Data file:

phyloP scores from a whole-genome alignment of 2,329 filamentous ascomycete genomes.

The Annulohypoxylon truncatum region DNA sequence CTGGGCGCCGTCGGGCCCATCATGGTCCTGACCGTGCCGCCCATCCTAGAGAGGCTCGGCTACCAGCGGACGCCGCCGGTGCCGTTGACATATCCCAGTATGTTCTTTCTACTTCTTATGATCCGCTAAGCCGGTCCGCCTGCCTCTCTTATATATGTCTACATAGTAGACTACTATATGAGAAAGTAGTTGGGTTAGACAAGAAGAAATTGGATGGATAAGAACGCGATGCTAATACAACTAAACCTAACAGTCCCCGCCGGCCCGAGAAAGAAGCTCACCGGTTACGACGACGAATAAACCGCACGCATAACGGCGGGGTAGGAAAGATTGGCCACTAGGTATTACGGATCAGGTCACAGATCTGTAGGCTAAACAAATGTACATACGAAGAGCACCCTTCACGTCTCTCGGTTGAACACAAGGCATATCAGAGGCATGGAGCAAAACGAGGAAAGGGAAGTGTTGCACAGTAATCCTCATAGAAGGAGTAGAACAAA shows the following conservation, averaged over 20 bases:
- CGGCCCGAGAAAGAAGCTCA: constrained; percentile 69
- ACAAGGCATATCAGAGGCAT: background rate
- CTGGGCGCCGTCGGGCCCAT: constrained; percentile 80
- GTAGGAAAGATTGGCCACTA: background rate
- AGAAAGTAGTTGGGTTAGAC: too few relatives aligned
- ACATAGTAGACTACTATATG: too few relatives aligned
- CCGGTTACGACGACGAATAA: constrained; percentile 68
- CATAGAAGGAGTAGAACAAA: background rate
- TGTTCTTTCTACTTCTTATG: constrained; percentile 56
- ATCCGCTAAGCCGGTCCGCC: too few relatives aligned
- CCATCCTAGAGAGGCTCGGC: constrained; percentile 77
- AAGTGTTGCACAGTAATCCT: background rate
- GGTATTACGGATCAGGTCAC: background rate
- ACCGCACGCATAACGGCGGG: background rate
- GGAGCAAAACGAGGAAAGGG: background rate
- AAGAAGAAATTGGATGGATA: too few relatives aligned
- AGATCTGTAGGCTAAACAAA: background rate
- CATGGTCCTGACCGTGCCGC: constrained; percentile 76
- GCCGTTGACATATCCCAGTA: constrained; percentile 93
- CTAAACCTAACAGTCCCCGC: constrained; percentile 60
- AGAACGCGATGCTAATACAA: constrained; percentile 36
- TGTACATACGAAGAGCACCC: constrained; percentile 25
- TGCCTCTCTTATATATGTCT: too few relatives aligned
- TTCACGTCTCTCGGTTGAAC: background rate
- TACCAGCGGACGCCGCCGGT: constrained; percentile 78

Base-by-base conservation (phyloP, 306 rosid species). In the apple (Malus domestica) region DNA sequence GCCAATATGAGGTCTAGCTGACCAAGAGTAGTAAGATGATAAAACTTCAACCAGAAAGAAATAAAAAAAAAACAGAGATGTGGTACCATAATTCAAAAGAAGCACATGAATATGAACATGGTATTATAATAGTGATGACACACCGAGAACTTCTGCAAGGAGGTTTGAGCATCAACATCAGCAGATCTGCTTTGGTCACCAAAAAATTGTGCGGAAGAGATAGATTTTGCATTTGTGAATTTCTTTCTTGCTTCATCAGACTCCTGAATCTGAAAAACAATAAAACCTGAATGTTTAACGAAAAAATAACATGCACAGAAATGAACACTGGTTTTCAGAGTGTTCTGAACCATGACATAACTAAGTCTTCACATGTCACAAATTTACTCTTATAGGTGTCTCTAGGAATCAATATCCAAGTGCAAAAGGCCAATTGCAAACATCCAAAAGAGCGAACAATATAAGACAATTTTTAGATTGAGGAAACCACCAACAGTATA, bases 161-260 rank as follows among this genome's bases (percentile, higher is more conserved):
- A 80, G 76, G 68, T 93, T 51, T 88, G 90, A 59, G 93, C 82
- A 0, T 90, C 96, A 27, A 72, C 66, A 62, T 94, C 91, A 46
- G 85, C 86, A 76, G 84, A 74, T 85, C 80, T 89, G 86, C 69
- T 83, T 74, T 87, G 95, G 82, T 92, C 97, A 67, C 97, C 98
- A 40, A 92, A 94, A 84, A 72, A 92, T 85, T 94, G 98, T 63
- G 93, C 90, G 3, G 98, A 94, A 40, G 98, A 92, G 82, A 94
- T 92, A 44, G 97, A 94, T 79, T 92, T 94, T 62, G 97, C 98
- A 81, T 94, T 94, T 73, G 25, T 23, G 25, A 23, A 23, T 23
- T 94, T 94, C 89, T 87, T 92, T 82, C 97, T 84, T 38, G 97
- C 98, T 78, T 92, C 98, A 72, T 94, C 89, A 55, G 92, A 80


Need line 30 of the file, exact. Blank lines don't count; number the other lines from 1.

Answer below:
- A 0, T 90, C 96, A 27, A 72, C 66, A 62, T 94, C 91, A 46